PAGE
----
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The Nature of Money Banking and Credit

 
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Richard Glover



Joined: 29 Sep 2008
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Location: Ealing, London, UK

PostPosted: Fri Oct 01, 2010 8:54 am    Post subject: The Nature of Money Banking and Credit Reply with quote

At the recent Waterperry Care of Nations conference, there were some lively discussions about money, banking and credit. A key sticking point for some were the questions "How money is created?" and the "Can it be destroyed?".

Focus was directed to the work of Prof Steve Keen, one of those that is said to have predicted the financial crisis we are now in. He runs 2 active websites http://www.talkfinance.net/ and http://www.debunkingeconomics.com// both of which delve into finance and money.

Keen claims that money is endogenous, which is to say that it arises naturally as part of the macro-economic system of which banks are a part.

One particular sticking point was his claim that when bank-money, which was created at the point of making a loan, is not destroyed when the loan is repaid. Personnaly I find this difficult to understand. To help specifically on this point, Keen suggests looking at one of his papers which is attached here "The Roving Cavaliers of Credit".

Keen also tackles the claim that interest can never be paid back without the creation of yet more money; we may have seen this in "Money as Debt". This is shown by Keen to be false, a clue being that bankers, capitalists, workers are all part of the wealth creation process, can share in its proceeds and will spend their money receipts.

Have fun reading!



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Steve Keen from http://www.debtdeflation.com

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Richard Glover



Joined: 29 Sep 2008
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PostPosted: Mon Oct 11, 2010 7:51 am    Post subject: Reply with quote

Wikipedia provides several useful helps to those studying Keen's paper.

"Endogenous money" is described in both http://en.wikipedia.org/wiki/Monetary_circuit_theory and http://en.wikipedia.org/wiki/Endogenous_money. The idea is that money supply is determined by the level of aggregate demand, and is not under the control (or restraint) of central banks. This is a direct challenge to the "money multiplier" concept. Augusto Graziani is an economist who champions this view.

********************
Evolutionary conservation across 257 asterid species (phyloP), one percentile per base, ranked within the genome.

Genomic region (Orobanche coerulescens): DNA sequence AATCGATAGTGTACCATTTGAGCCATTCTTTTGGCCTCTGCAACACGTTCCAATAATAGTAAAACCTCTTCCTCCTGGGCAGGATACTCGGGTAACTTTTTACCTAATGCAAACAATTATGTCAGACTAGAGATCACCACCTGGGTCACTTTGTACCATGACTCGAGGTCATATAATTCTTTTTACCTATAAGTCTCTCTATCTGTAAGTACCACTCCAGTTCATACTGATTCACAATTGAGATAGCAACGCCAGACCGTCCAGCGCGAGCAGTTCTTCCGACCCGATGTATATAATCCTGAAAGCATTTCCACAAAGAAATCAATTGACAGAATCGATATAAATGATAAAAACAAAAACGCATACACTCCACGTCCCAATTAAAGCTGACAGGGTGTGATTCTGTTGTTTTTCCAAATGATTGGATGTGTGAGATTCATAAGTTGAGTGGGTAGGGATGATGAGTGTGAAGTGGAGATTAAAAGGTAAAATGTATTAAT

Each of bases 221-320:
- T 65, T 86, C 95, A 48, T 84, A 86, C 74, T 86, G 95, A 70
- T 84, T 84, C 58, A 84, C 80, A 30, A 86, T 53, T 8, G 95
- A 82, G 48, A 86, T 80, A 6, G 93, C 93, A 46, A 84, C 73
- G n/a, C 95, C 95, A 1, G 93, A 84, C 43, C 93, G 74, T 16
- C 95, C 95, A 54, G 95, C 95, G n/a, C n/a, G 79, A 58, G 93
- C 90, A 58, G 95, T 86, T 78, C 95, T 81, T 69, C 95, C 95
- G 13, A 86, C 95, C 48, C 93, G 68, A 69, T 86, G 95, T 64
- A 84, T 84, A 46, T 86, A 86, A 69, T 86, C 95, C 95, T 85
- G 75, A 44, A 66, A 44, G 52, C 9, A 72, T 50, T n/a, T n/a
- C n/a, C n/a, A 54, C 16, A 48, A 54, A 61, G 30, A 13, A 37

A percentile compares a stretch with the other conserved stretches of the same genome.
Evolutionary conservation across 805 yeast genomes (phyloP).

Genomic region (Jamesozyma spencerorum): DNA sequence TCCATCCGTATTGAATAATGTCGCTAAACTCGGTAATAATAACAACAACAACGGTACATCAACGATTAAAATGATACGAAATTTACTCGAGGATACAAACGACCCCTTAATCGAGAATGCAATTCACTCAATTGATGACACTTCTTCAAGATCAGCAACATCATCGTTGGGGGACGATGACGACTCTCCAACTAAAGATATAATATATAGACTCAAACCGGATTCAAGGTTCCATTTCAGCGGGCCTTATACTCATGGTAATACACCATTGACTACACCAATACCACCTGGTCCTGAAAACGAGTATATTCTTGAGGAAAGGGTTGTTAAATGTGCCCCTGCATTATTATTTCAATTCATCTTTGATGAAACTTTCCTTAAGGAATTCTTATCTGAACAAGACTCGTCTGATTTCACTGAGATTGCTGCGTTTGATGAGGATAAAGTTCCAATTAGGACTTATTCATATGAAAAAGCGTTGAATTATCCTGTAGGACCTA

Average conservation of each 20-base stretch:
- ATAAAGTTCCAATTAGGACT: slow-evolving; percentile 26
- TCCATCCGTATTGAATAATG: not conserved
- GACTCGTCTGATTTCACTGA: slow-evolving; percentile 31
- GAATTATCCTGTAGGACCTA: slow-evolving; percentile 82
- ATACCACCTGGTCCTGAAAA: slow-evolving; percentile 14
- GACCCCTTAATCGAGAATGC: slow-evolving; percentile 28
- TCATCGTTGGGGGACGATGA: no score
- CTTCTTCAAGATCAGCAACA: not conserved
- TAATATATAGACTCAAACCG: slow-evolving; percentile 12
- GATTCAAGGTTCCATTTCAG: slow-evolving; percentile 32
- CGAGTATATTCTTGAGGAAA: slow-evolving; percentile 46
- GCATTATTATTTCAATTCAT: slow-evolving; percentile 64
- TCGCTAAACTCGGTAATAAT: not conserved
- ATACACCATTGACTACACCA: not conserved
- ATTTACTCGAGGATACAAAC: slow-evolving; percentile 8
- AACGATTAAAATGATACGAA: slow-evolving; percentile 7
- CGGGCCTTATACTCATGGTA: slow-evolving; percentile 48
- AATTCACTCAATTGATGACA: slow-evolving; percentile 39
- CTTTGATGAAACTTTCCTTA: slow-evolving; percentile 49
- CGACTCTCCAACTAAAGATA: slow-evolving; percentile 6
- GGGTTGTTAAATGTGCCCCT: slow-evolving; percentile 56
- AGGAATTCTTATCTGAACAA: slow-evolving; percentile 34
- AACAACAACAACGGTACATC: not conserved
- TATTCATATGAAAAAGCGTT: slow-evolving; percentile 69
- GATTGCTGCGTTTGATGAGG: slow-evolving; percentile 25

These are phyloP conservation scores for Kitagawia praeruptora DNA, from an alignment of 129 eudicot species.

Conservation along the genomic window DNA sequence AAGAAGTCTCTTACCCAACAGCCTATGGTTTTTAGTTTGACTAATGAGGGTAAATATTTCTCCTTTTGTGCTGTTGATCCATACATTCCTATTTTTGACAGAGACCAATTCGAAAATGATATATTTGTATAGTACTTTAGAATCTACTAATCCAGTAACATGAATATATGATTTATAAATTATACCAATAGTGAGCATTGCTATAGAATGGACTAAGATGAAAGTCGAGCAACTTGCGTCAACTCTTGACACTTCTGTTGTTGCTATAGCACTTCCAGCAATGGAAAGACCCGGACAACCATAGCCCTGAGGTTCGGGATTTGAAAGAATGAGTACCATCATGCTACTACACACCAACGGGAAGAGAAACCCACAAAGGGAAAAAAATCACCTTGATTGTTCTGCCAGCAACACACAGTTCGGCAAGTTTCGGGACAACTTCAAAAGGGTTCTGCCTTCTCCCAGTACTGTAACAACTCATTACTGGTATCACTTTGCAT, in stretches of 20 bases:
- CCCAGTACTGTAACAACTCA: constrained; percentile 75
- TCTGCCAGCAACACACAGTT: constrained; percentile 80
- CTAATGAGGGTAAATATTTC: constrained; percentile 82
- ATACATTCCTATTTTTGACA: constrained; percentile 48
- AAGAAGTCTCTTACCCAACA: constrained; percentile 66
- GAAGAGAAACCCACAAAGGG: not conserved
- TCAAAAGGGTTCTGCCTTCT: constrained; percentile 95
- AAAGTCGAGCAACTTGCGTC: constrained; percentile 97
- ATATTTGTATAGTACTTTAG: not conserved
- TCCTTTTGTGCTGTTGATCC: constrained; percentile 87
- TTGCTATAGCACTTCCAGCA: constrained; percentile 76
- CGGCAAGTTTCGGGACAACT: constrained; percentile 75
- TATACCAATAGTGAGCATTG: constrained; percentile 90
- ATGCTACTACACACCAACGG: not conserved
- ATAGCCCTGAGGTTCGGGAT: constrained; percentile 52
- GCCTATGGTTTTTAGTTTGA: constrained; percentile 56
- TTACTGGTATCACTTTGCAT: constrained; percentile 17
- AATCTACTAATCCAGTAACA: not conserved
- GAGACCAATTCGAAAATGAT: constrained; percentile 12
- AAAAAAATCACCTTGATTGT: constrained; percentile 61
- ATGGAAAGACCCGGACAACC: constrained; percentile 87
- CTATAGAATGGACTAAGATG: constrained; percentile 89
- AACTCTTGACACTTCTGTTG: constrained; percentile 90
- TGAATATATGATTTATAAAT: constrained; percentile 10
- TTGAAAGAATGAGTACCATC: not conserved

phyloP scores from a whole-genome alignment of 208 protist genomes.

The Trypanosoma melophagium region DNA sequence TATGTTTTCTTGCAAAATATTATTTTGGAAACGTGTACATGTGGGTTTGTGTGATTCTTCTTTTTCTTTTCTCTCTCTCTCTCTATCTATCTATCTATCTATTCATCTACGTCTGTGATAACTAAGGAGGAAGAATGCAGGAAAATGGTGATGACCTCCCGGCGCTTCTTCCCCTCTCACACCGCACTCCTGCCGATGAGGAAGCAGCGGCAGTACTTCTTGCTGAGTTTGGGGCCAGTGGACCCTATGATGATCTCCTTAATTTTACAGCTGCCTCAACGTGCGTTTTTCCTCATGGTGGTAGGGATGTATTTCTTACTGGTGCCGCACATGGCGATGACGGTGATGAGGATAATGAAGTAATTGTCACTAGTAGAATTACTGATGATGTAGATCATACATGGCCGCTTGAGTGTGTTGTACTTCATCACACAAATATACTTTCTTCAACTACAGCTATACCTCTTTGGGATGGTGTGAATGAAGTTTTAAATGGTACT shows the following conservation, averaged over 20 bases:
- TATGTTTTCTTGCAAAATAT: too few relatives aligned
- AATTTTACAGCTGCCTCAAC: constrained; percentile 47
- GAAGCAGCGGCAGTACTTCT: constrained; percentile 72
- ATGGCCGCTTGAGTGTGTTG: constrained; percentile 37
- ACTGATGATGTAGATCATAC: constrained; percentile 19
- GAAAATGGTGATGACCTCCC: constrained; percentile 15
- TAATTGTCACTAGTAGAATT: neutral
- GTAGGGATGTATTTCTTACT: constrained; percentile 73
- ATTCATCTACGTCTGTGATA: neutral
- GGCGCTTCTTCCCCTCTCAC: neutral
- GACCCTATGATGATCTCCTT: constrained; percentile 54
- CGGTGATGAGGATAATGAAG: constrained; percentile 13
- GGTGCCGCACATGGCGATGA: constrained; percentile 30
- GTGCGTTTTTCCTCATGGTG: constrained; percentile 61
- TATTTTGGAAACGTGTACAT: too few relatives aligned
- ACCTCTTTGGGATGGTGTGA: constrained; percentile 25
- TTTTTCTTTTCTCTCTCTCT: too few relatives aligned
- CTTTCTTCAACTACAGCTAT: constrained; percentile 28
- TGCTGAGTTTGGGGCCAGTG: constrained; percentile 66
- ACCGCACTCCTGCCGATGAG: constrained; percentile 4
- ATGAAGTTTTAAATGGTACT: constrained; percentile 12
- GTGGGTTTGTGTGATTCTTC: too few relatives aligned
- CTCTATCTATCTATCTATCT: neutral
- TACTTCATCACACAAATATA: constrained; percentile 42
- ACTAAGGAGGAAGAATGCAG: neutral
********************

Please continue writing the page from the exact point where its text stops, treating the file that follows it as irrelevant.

Chartalism is worth looking at - http://en.wikipedia.org/wiki/Chartalism. This places emphasis on fiat money and requires it to be the only settlement of taxes; governments can operate at (and have to) a deficit, yet can maintain money vale. Bank/credit money is also permited and is seen as endogenous (as above). There are several interesting ideas in this system.

How many ways of understanding money are there?


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Chris O'Brien



Joined: 17 Jul 2010
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Location: Harpenden, Herts

PostPosted: Mon Oct 11, 2010 8:26 pm    Post subject: Steve Keen's views on money production. Reply with quote

I got as far as page 17 but my head started to hurt! It is a bit dense!

However I think that he has a point: If fiat moey is notes and coins it hardly features at all in most commercial transactions. I checked on my own transactions last year and only 11% of them involved cash. As a pensioner one would expect me to have a much higher MO ratio to M3 as I have no debts.

It seems to me that the real economy only starts to operate when one exchanges one's 'wealth' for real things, food, houses, cars, holidays etc. A 'city boy' with zillions in the bank only enters the economy when he buys a docklands flat or a Ferrari. Investment bankers and pensioners live off 'wealth from obligation' and as long as real wealth producers are prepareed to forego some of the wealth they produce everything is fine. However, if a situation arises, as in Russia or Argentina recently, then the obligation goes out the window and pensioners starve and bankers have to find someone else to rob!

Therefore instead of chasing the mirage of wealth as money we should investigate if wealth can stored and how much 'wealth by obligation' takes from' wealth by production'.

If our world were like the sci-fi film 'Logan's Run' where everyone was put to death at 30 the economy would be so much simpler!
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Richard Glover



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PostPosted: Thu Oct 21, 2010 8:03 am    Post subject: Reply with quote

After reading several of Prof Steve Keen's papers, a few questions and comments were sent to him; they have been posted here in anticipation of some further help in this important area.